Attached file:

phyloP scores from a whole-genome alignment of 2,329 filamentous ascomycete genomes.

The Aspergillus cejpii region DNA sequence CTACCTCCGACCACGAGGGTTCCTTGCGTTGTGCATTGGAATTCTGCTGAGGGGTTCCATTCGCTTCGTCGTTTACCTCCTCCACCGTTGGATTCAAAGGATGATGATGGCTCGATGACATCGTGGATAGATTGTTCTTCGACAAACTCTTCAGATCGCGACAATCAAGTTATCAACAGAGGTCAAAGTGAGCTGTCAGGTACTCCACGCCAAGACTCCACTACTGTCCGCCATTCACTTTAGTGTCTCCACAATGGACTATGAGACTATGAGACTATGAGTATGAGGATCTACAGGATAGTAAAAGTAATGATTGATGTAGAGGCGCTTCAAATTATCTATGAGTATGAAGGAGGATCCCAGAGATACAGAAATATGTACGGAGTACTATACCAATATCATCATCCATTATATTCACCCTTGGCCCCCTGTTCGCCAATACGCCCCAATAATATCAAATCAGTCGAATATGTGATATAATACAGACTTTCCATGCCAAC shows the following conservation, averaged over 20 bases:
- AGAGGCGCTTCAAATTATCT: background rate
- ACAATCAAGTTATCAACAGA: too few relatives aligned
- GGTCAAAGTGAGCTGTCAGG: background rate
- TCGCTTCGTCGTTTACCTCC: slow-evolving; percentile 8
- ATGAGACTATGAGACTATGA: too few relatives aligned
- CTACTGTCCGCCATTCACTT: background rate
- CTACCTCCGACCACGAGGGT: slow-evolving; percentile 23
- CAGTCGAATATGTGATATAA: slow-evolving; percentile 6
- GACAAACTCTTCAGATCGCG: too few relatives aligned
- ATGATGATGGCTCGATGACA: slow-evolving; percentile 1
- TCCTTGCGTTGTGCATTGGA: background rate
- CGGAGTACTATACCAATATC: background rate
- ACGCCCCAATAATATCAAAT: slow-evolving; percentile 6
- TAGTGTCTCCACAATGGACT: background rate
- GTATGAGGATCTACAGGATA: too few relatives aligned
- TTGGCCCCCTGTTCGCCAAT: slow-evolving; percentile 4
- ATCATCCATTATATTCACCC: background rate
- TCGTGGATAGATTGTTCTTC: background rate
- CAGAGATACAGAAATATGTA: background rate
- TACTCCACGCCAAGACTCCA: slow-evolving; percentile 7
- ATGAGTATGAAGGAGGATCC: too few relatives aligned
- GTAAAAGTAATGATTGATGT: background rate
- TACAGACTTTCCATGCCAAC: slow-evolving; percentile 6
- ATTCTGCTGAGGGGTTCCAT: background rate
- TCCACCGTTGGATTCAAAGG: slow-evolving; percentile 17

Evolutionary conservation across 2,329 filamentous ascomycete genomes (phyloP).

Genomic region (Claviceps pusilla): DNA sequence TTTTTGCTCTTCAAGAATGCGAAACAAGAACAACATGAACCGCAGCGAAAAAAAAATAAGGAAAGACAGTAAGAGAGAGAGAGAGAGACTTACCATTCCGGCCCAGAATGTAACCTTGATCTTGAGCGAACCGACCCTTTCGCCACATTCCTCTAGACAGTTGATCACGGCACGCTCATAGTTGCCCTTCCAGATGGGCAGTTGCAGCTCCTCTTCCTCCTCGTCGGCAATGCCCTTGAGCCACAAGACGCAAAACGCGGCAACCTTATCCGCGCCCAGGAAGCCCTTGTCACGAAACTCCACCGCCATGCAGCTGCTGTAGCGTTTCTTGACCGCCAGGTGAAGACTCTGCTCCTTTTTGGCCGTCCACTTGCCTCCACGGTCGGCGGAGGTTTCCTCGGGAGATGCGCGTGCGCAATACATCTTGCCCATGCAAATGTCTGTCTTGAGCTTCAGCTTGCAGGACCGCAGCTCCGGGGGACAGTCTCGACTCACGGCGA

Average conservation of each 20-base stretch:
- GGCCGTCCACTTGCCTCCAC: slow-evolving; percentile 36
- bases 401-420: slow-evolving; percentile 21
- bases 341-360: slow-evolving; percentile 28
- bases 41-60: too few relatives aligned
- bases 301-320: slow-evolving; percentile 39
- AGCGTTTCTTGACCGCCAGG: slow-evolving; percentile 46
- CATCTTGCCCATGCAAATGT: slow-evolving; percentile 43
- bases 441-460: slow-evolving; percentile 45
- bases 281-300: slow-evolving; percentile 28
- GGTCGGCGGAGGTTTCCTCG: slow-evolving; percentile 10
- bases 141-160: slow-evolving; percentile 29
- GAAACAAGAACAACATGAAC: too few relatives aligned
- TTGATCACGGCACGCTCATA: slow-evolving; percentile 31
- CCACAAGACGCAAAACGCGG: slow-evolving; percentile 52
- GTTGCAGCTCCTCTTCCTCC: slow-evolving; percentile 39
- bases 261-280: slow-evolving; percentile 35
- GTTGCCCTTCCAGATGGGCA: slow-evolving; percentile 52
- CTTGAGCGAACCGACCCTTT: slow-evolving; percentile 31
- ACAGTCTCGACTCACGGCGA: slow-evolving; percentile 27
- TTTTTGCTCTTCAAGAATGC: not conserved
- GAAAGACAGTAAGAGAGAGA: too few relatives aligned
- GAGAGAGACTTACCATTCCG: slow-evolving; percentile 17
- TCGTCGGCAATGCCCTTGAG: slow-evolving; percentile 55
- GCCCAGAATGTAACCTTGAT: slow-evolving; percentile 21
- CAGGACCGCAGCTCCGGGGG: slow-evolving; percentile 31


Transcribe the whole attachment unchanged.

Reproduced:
phyloP scores from a whole-genome alignment of 2,329 filamentous ascomycete genomes.

The Aspergillus cejpii region DNA sequence CTACCTCCGACCACGAGGGTTCCTTGCGTTGTGCATTGGAATTCTGCTGAGGGGTTCCATTCGCTTCGTCGTTTACCTCCTCCACCGTTGGATTCAAAGGATGATGATGGCTCGATGACATCGTGGATAGATTGTTCTTCGACAAACTCTTCAGATCGCGACAATCAAGTTATCAACAGAGGTCAAAGTGAGCTGTCAGGTACTCCACGCCAAGACTCCACTACTGTCCGCCATTCACTTTAGTGTCTCCACAATGGACTATGAGACTATGAGACTATGAGTATGAGGATCTACAGGATAGTAAAAGTAATGATTGATGTAGAGGCGCTTCAAATTATCTATGAGTATGAAGGAGGATCCCAGAGATACAGAAATATGTACGGAGTACTATACCAATATCATCATCCATTATATTCACCCTTGGCCCCCTGTTCGCCAATACGCCCCAATAATATCAAATCAGTCGAATATGTGATATAATACAGACTTTCCATGCCAAC shows the following conservation, averaged over 20 bases:
- AGAGGCGCTTCAAATTATCT: background rate
- ACAATCAAGTTATCAACAGA: too few relatives aligned
- GGTCAAAGTGAGCTGTCAGG: background rate
- TCGCTTCGTCGTTTACCTCC: slow-evolving; percentile 8
- ATGAGACTATGAGACTATGA: too few relatives aligned
- CTACTGTCCGCCATTCACTT: background rate
- CTACCTCCGACCACGAGGGT: slow-evolving; percentile 23
- CAGTCGAATATGTGATATAA: slow-evolving; percentile 6
- GACAAACTCTTCAGATCGCG: too few relatives aligned
- ATGATGATGGCTCGATGACA: slow-evolving; percentile 1
- TCCTTGCGTTGTGCATTGGA: background rate
- CGGAGTACTATACCAATATC: background rate
- ACGCCCCAATAATATCAAAT: slow-evolving; percentile 6
- TAGTGTCTCCACAATGGACT: background rate
- GTATGAGGATCTACAGGATA: too few relatives aligned
- TTGGCCCCCTGTTCGCCAAT: slow-evolving; percentile 4
- ATCATCCATTATATTCACCC: background rate
- TCGTGGATAGATTGTTCTTC: background rate
- CAGAGATACAGAAATATGTA: background rate
- TACTCCACGCCAAGACTCCA: slow-evolving; percentile 7
- ATGAGTATGAAGGAGGATCC: too few relatives aligned
- GTAAAAGTAATGATTGATGT: background rate
- TACAGACTTTCCATGCCAAC: slow-evolving; percentile 6
- ATTCTGCTGAGGGGTTCCAT: background rate
- TCCACCGTTGGATTCAAAGG: slow-evolving; percentile 17

Evolutionary conservation across 2,329 filamentous ascomycete genomes (phyloP).

Genomic region (Claviceps pusilla): DNA sequence TTTTTGCTCTTCAAGAATGCGAAACAAGAACAACATGAACCGCAGCGAAAAAAAAATAAGGAAAGACAGTAAGAGAGAGAGAGAGAGACTTACCATTCCGGCCCAGAATGTAACCTTGATCTTGAGCGAACCGACCCTTTCGCCACATTCCTCTAGACAGTTGATCACGGCACGCTCATAGTTGCCCTTCCAGATGGGCAGTTGCAGCTCCTCTTCCTCCTCGTCGGCAATGCCCTTGAGCCACAAGACGCAAAACGCGGCAACCTTATCCGCGCCCAGGAAGCCCTTGTCACGAAACTCCACCGCCATGCAGCTGCTGTAGCGTTTCTTGACCGCCAGGTGAAGACTCTGCTCCTTTTTGGCCGTCCACTTGCCTCCACGGTCGGCGGAGGTTTCCTCGGGAGATGCGCGTGCGCAATACATCTTGCCCATGCAAATGTCTGTCTTGAGCTTCAGCTTGCAGGACCGCAGCTCCGGGGGACAGTCTCGACTCACGGCGA

Average conservation of each 20-base stretch:
- GGCCGTCCACTTGCCTCCAC: slow-evolving; percentile 36
- bases 401-420: slow-evolving; percentile 21
- bases 341-360: slow-evolving; percentile 28
- bases 41-60: too few relatives aligned
- bases 301-320: slow-evolving; percentile 39
- AGCGTTTCTTGACCGCCAGG: slow-evolving; percentile 46
- CATCTTGCCCATGCAAATGT: slow-evolving; percentile 43
- bases 441-460: slow-evolving; percentile 45
- bases 281-300: slow-evolving; percentile 28
- GGTCGGCGGAGGTTTCCTCG: slow-evolving; percentile 10
- bases 141-160: slow-evolving; percentile 29
- GAAACAAGAACAACATGAAC: too few relatives aligned
- TTGATCACGGCACGCTCATA: slow-evolving; percentile 31
- CCACAAGACGCAAAACGCGG: slow-evolving; percentile 52
- GTTGCAGCTCCTCTTCCTCC: slow-evolving; percentile 39
- bases 261-280: slow-evolving; percentile 35
- GTTGCCCTTCCAGATGGGCA: slow-evolving; percentile 52
- CTTGAGCGAACCGACCCTTT: slow-evolving; percentile 31
- ACAGTCTCGACTCACGGCGA: slow-evolving; percentile 27
- TTTTTGCTCTTCAAGAATGC: not conserved
- GAAAGACAGTAAGAGAGAGA: too few relatives aligned
- GAGAGAGACTTACCATTCCG: slow-evolving; percentile 17
- TCGTCGGCAATGCCCTTGAG: slow-evolving; percentile 55
- GCCCAGAATGTAACCTTGAT: slow-evolving; percentile 21
- CAGGACCGCAGCTCCGGGGG: slow-evolving; percentile 31